Adjusting to Two Kids (aka Big Burnout) the “fourth trimester” is generally considered to be the toughest time with a new baby but for our family the entire first year is generally pretty tumultuous. Living out of someone else’s house, even when it’s a family member, and then navigating a massive move with two needy children was tough. Many days were super fun and full of hope for our new home and community but it was also isolating and full of unknowns as well.  What I learned about myself: I thrive when I operate within a predictable routine and I have difficulty during times of transition. If I had known this earlier I could have prepared for the emotional upheaval that I would have known would be imminent as we entered our first year with two kids while planning a massive move to a completely new community that we had never been to. In general I handled things pretty well but in 2020 I know I can do a better job to adjust my expectations for big transitional times (like back-to-school) and prepare more to help myself deal.

Our Trip to the UK (aka Big Anxiety) by far the toughest part of the year for me emotionally was our trip to the UK in June. I’ve actually been meaning to write about it since, well, June, but seven months later the thought of that trip still makes my heart palpitate (not because of England by the way, which I’ve visited 8 times now, or my in-laws, who are absolutely wonderful). I know that this may sound utterly ridiculous to many of you seasoned travellers (I was an enthusiastic and flexible traveller before I had kids, by the way!) but it’s just my truth. Our kids are not Kids Who Travel Well, it would seem, and while the stress and anxiety of parenting our kids is easy for me to handle within the confines of an established routine and home environment it is very tough for me to manage so far outside of that space. I very much envy those “fly by the seat of their pants” type of people. What I learned about myself: I was completely overwhelmed, almost distraught most days and unfortunately my in-laws and my husband’s friends saw me at my absolute worst. To give a visual, let’s say that normally I wake up with my latent anxiety at a 1 or 2 out of 10. Through breath-work, meditations, and respecting my own boundaries I can keep it at that level which works for me as it’s hardly on my mind at all. On a bad day I might wake with it around a 3-5 and need to do more serious work to expel my anxious thoughts or feelings, like getting away from the kids and going for a nice long run. By contrast, every day that we were in the UK dealing with jetlag and illness I woke with my anxiety already at a 9 or 10. I guess what I’ve learned the most from it has been the massive failure of my inability to cope. While I’ve spent a lot of time working on tools for handling my anxiety these past few years I’m clearly not equipped to handle it at that level, nor do I have a single clue where to start. Perhaps this offers a good insight into where my emotional focus for the new year should be.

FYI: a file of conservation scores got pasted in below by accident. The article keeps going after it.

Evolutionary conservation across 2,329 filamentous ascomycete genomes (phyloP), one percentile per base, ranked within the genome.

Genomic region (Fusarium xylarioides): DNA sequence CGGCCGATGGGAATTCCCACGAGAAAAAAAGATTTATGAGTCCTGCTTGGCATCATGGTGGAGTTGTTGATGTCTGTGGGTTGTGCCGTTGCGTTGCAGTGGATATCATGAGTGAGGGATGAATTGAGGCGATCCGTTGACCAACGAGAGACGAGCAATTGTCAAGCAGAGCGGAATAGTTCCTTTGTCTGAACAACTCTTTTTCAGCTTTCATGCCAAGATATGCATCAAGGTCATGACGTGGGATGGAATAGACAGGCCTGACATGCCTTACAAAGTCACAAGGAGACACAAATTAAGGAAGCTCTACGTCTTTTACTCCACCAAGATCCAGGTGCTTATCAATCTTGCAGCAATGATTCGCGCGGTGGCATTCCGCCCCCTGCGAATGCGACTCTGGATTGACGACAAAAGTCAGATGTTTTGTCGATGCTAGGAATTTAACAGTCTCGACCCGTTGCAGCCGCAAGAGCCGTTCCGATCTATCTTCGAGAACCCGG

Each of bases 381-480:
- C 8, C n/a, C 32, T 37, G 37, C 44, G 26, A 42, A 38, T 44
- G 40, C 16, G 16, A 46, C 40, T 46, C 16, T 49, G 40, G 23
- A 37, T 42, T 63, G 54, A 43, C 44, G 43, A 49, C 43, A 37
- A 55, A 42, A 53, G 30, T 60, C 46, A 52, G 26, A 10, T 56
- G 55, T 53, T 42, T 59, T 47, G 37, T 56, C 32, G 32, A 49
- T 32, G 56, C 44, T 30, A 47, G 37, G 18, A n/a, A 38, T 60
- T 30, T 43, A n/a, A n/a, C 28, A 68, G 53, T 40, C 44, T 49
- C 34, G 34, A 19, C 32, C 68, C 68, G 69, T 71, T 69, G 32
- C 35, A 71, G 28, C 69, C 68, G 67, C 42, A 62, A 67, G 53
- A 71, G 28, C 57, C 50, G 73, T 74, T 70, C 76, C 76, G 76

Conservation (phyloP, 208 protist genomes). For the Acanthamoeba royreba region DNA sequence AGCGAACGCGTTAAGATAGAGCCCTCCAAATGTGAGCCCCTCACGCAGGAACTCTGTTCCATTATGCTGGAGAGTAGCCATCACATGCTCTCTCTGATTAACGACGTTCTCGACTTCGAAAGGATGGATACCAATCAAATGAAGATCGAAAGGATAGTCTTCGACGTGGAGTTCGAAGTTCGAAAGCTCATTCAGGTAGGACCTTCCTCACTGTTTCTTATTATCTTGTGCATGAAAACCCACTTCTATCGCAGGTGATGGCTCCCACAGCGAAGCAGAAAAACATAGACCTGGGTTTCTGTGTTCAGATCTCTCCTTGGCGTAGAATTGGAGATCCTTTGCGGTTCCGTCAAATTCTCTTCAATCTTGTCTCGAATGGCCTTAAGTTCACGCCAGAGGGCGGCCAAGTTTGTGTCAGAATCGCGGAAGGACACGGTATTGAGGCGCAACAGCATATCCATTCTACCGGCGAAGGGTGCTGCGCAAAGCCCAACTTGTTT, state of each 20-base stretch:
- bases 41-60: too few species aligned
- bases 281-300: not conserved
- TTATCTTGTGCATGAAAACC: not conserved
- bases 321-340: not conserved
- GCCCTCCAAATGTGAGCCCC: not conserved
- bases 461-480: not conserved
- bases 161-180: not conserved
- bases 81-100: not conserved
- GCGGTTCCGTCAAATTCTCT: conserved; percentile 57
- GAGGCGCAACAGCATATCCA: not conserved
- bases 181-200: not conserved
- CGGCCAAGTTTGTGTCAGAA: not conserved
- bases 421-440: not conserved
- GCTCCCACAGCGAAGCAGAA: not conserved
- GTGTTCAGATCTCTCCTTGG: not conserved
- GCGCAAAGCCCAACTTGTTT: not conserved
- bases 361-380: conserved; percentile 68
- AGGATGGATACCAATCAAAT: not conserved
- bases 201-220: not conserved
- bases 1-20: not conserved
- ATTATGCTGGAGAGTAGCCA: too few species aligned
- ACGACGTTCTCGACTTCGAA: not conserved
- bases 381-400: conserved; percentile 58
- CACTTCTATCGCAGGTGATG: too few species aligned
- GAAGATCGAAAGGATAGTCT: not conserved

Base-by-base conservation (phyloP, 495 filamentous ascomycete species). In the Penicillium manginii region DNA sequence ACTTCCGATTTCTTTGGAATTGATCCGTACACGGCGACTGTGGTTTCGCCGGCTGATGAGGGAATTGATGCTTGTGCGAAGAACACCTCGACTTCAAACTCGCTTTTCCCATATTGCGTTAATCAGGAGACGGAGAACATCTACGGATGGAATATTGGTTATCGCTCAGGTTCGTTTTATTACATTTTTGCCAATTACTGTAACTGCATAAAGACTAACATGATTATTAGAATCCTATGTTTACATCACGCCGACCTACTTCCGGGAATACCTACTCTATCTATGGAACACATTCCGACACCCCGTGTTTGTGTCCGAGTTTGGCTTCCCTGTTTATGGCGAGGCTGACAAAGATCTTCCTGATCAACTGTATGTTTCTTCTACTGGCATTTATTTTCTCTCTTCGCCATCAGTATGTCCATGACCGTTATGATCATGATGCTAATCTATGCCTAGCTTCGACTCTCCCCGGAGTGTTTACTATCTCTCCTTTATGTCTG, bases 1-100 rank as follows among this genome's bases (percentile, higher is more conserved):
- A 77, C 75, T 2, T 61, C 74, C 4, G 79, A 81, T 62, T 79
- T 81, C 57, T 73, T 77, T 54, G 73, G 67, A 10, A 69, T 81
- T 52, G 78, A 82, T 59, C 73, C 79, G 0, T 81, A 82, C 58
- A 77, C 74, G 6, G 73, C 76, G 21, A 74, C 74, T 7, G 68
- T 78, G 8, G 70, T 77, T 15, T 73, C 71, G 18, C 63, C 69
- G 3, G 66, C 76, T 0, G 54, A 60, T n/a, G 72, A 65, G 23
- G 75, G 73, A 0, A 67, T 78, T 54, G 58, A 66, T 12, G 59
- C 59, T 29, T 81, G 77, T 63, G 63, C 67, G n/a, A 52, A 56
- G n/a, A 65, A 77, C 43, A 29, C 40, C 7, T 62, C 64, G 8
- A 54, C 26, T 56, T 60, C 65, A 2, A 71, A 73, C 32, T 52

Settling In (aka Big Gratitude) looking at my inner mindset over the last year there was one big change that only I could feel, and that was gratitude (yay!). After months in survival mode after moving with a baby and a toddler it was quite a while before I felt like the smoke had cleared in our lives and we had settled in. I found myself feeling isolated, irritated, and annoyed so often that I didn’t have any energy left to notice that the joy outweighed it all. By forcing myself to document the best part of my day, every day, I trained my brain to start looking for the good stuff rather than the bad. Over the course of the year I felt a deep-rooted shift in my perspective but I know I can still do better.  What I learned about myself: Only I can make the changes I want to make and even small changes can yield massive results. This 10-second activity of writing down the best part of the day before I go to bed has saved me many times before. Our whole lives are our habits; if we’re always looking at the bad we won’t have time to see the good, but with work habits can be changed. My gratitude journal is definitely a practice I want to continue in the new year.

My biggest takeaway from doing this self-imposed introspective deep-dive is that whether I handled a difficult time well or terribly, I tried to learn from it. I have often felt this year that since I don’t have a “real job” I was just stagnating. I have had a lot of energy to burn this year but without a career to put that energy into I felt a bit lost. After reflecting on the emotional gains and lessons learned in 2019 I can see that in fact it was a big year of growth for me, just in my mind and heart rather than in my job. As a deeply emotional person I think it has been necessary growth for me but I’m beyond excited to channel some of my energy into writing and career opportunities in the coming year. I’m working on a separate post detailing how and why I hope to grow the NorthWestJess community so stay tuned!